5 Examples of Marketing Gone Terribly Wrong

Apr 13, 2018 10:01:00 AM

   
marketing gone wrong

We all love watching other people mess up. As cruel as that sounds, failure also offers some valuable free advice.

Last month we covered 5 examples of stellar marketing campaigns and now is our chance to learn from some of the biggest marketing fails! Here’s why it is so important to pay close attention to what we put out into the world. Make sure you don’t do the same.

 

dove ad The Infamous "Dove racist ad"

You may have heard about Dove’s 3-second Facebook ad that prompted massive outrage. The ad showed a black woman removing her shirt and turning into a white woman in an effort to show “the diversity of real beauty," but instead came across as racist. To many viewers, the clip suggested that for a black woman to be attractive, she'd need to lighten her skin. 

 

Ink Coffee Sloganink coffee ad

Ink! Coffee demonstrated an incredibly poor understanding of vocabulary with “Happily gentrifying the neighborhood since 1994” posted on an outdoor sign in a neighborhood with a long history of economic disadvantage. The coffee shop was quickly seen as a symbol of racial privilege and arrogance. The chain’s founder, Keith Herbert, published an explanation, writing that he had thought a proudly gentrifying coffee shop would be seen as a good thing, but now understands the troubling issue of gentrification.   

Pepsi’s Political Move

Meddling in politics can be a risky and delicate issue for brands. There is no better example of this than the controversial Pepsi ad that was forced to be removed only days after release. The commercial featured Kendall Jenner leaving her modeling job to join a protest. It shows tensions escalating between protesters and police until Kendall Jenner magically solves everything by opening a Pepsi for a cop.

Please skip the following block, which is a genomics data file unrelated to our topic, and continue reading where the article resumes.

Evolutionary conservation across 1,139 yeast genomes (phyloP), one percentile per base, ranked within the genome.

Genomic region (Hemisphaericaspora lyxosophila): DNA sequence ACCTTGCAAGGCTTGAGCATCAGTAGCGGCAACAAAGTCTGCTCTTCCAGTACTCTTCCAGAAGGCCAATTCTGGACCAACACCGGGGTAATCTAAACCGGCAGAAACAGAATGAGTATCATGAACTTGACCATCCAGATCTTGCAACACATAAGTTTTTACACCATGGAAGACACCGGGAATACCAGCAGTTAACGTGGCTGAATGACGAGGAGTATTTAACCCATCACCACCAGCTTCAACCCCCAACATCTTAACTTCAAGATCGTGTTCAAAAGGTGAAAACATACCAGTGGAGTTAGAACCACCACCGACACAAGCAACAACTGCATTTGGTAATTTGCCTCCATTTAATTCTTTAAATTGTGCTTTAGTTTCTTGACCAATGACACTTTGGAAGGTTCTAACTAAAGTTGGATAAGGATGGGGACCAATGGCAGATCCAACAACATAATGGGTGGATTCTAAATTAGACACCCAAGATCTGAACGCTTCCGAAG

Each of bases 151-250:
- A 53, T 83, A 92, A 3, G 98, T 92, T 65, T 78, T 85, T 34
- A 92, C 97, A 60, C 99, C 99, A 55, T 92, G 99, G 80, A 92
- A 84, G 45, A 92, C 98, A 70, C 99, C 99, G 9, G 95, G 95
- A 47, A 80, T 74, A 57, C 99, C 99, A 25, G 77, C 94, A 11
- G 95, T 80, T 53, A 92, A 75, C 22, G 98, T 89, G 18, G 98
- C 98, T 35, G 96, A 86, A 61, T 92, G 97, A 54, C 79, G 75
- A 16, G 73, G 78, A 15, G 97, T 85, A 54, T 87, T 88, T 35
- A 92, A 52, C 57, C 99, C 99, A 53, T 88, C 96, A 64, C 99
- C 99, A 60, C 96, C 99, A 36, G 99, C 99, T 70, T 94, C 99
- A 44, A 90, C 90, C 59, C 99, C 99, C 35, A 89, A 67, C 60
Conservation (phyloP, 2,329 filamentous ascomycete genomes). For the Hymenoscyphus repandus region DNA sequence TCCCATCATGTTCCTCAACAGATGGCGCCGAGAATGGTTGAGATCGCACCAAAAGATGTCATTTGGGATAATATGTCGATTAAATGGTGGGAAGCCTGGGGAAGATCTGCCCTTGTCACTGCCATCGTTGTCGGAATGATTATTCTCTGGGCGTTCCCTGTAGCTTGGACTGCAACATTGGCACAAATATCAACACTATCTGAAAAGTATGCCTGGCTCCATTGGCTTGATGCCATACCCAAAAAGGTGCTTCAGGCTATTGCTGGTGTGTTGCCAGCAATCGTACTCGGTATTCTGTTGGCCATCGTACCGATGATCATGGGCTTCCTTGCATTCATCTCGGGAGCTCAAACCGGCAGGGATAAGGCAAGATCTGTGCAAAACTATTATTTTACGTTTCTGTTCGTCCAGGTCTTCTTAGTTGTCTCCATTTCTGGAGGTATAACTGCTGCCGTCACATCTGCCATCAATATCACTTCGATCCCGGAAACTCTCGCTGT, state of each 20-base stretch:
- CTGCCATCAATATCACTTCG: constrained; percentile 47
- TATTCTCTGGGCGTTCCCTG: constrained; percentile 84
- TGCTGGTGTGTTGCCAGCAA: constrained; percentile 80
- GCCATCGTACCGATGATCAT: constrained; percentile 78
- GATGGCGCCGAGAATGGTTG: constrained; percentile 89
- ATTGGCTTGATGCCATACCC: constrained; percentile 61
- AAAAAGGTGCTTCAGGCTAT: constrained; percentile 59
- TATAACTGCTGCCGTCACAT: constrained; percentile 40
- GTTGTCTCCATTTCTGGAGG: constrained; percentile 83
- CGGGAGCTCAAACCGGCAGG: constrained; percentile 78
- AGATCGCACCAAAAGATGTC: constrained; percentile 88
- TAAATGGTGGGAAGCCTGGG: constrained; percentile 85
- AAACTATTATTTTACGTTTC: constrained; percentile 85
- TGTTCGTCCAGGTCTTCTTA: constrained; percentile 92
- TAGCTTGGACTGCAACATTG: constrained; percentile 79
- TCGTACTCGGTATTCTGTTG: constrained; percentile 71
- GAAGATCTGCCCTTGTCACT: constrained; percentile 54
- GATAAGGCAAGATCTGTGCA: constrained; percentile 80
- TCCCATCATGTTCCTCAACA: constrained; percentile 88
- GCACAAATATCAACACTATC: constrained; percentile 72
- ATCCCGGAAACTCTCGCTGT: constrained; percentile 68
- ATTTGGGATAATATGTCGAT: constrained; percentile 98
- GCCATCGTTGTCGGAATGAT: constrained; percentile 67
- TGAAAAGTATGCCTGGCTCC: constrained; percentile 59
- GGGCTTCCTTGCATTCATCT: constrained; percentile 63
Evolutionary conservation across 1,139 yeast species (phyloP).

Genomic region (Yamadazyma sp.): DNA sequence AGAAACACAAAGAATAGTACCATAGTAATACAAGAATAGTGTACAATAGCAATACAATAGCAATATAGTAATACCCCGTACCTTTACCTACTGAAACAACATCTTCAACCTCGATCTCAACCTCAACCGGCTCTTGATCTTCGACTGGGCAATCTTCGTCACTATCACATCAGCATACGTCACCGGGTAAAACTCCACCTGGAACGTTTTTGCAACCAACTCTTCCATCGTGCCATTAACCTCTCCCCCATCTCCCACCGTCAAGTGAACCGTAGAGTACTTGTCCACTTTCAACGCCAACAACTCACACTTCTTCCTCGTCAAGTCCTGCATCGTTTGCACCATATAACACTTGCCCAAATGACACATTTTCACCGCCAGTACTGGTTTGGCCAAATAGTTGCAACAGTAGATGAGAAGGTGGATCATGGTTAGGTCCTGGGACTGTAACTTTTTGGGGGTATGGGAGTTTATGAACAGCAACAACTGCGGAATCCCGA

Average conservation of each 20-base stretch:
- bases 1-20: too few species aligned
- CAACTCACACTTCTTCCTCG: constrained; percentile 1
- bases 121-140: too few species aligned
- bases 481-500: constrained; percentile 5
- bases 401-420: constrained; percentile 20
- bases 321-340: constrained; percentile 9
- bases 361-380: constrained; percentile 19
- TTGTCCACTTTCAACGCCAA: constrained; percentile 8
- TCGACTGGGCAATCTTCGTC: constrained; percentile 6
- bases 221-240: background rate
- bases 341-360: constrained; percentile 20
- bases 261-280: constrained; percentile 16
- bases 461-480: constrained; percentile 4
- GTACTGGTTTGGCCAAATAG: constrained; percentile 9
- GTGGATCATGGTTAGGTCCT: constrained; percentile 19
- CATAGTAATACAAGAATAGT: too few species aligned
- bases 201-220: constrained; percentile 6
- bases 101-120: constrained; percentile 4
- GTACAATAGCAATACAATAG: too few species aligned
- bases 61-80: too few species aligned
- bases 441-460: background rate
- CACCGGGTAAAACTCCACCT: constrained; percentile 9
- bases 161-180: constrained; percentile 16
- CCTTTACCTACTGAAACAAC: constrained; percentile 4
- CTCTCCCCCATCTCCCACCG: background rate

pepsi ad

Writer, social worker and activist Feminista Jones explains, “brands should never make light of social issues related to people’s suffering; they should, instead, focus on selling their products in ways that don’t exploit the pain and suffering of marginalized people.”

McDonalds Commercial

McDonald’s released a 90-second commercial in the U.K., “Dad,” that was seen by many as exploitative of child grief. It told a story of a young boy asking his mother to tell him what his father was like before he passed away. While eating at McDonald’s, his mother lovingly explains that his order was his dad’s favorite too. People found the ad so distasteful that McDonald's decided to pull it.

 

white ad Nivea ‘white is purity’ ad

The Nivea creative team clearly did not think this one through. The idea behind Nivea's "White is Purity" campaign was the boast Nivea's invisible deodorant that doesn't stain your clothes. Not only was it slammed online as racist, but the ad was also hijacked by white supremacists. Nivea was forced to remove the ad after severe social media backlash.

What’s the most important lesson here? Before you go to publish or print, take a good hard look at your messaging and how it related to current social issues. Scrutinize content that can easily be taken out of context. And it never hurts to get a second opinion before going live.

 

Yes, a poorly executed campaign can go horribly wrong at times and be a brand disaster. But fear not, our team of creatives are here to make sure your next ad campaign is well-received by many. Just ask On-Target!.

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